New Credit Data Deserves Both Hope and Skepticism
In recent years, companies have been using new technologies and data to create alternative credit scoring tools. These are developments that those concerned with poverty and economic opportunity should be watching closely.
New credit scores might eventually help expand access to credit, but it۪s important to be wary of the hype. Although there are some sensible innovations on the horizon, the most ambitious new scoring methods are not yet well-studied, and they might even open the door for new forms of discrimination and abuse.
Across the financial world, companies are eying new data. Fair Isaac (FICO), purveyor of the industry-standard FICO scores, announced that it is beginning to experiment with alternative data sources, such as cable bills and utility bills, to help identify new creditworthy individuals. More ambitious still, a new breed of startup companies claims to analyze social networks, LinkedIn data, online quizzes, and other Internet data sources to evaluate new borrowers. “All data is credit data,” declares ZestFinance, exemplifying the spirit of these startups.
These announcements focus on the tens of millions of people who do not have enough financial history to generate a traditional credit score. Today, most credit scores rely on a narrow category of historical credit data such as past repayment behavior held by credit bureaus. According to the National Credit Reporting Association, as many as 70 million Americans do not have a credit score, or have a lower score than their full financial history would warrant.
This is a problem, because credit scores are important. “A good credit score can mean access to a wide range of credit products at the better rates available in the market, while a bad credit score can lead to greatly reduced access to credit and much higher borrowing costs,” explains the Consumer Financial Protection Bureau.
So, is new data actually poised to help score more people in a fair and accurate way? It depends.
There is some early evidence that bill repayment data such as cable bills, utility bills, and rental payments might help fairly and accurately score more people. This makes sense, because these records resemble the ingredients of today۪s credit scores. FICO claims that, by considering such data, where available, it can “reliably [score] 15 million consumers who do not have enough credit data to generate FICO scores.” More public study is necessary to ensure that this data yields fair results, and advocates must help ensure that consideration of utility data does not interfere with state laws designed to shield vulnerable populations. But there is reason for optimism.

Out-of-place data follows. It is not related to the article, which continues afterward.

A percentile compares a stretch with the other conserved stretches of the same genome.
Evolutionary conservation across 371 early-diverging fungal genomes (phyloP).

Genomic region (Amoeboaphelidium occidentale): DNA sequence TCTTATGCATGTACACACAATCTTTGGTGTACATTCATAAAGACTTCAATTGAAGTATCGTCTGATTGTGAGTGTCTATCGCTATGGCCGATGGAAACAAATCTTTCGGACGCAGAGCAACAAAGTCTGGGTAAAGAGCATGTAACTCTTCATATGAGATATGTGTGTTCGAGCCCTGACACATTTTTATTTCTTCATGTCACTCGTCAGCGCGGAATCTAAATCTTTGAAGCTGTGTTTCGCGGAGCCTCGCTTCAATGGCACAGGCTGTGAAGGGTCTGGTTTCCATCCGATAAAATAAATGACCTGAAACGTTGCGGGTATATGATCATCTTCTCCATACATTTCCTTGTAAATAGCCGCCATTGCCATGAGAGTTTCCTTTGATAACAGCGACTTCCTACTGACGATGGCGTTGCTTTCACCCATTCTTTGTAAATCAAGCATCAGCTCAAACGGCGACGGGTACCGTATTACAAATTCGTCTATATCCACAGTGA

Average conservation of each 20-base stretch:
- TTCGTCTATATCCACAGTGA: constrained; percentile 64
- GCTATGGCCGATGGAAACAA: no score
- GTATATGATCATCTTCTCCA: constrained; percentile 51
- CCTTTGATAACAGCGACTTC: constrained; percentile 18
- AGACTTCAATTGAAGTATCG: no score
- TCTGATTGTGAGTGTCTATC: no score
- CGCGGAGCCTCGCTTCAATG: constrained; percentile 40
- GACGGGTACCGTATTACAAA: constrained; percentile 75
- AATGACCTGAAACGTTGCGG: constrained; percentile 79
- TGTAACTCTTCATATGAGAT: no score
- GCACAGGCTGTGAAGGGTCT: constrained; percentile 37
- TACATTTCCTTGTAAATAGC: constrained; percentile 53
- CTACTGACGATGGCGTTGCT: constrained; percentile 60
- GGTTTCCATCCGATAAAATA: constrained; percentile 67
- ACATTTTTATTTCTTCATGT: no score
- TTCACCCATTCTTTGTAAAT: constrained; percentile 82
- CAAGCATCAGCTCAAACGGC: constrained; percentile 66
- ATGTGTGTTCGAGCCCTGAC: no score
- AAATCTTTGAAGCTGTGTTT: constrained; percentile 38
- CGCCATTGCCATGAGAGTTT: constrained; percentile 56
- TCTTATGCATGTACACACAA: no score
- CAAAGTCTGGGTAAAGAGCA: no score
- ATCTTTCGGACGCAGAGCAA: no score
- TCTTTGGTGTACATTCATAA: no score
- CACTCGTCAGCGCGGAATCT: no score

On the other hand, many of the newest companies which often rely on social media, shopping, and other online data sources to evaluate creditworthiness deserve far more skepticism.
ZestFinance, one such business, uses thousands of points of data to try and improve or supplant normal credit scores, which it says will allow subprime lenders to offer more loans at lower costs.
However, there is no public evidence that the types of data used by ZestFinance and similar companies provide the predictive punch of traditional credit data. Traditional credit scoring models, though not free of problems, are well-studied and reasonably well-understood. The newest models are not.
Moreover, many new companies operate at the frontier of existing regulatory policy. It is not clear how fair lending laws, which prohibit discrimination against a loan applicant on the basis of race, sex, and other factors, will apply. (When a computer is set loose to learn from a large, diverse pile of data, it may discriminate against a protected class, even if its designers didn۪t mean for it to do so.) New protections for consumers may be needed to ensure that alternative data models do not discriminate against vulnerable communities.
In short, credit scores will be important financial credentials for years to come. New approaches to credit scoring could create opportunity for millions of people who would be better able to start a business, buy a home, or borrow money in emergencies. Advocates should be on the lookout for new uses of data that are both predictive and fair, but they should avoid getting caught up in the hype.
Aaron Rieke is director of Tech Policy Projects at Upturn. He was co-author of the recent report Knowing the Score: New Data, Underwriting, and Marketing in the Consumer Credit Marketplace.
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